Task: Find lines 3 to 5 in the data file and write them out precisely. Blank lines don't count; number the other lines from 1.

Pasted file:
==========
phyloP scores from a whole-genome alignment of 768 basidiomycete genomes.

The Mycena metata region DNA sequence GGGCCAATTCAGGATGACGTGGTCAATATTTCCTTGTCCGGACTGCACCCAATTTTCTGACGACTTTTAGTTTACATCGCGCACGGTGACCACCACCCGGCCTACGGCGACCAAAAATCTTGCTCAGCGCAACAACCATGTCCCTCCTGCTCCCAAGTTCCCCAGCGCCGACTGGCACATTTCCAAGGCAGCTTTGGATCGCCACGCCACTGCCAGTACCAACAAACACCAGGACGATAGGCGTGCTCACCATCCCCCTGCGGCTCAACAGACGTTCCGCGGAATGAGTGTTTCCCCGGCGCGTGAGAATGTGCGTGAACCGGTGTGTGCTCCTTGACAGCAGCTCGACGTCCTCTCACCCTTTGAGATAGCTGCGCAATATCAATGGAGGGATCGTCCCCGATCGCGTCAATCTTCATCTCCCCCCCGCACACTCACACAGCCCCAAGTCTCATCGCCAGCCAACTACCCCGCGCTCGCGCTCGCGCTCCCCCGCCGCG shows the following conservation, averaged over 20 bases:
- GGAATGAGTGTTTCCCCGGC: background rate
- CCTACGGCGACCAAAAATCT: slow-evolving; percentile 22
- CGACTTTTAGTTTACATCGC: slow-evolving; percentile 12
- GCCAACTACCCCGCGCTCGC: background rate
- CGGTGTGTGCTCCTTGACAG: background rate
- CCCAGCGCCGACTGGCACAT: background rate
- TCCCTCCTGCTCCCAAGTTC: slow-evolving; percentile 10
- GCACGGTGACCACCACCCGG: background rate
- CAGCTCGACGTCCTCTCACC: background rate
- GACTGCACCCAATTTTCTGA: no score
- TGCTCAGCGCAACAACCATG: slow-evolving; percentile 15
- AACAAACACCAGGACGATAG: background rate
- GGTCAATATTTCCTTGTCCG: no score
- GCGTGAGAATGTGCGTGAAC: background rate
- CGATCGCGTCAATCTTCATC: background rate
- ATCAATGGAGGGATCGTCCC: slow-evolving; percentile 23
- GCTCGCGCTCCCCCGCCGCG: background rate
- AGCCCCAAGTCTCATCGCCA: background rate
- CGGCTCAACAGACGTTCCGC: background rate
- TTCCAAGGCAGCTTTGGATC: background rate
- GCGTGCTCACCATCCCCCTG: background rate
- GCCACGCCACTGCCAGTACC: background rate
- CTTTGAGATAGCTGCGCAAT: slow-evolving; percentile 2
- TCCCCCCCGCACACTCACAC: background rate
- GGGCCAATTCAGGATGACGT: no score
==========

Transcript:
- GGAATGAGTGTTTCCCCGGC: background rate
- CCTACGGCGACCAAAAATCT: slow-evolving; percentile 22
- CGACTTTTAGTTTACATCGC: slow-evolving; percentile 12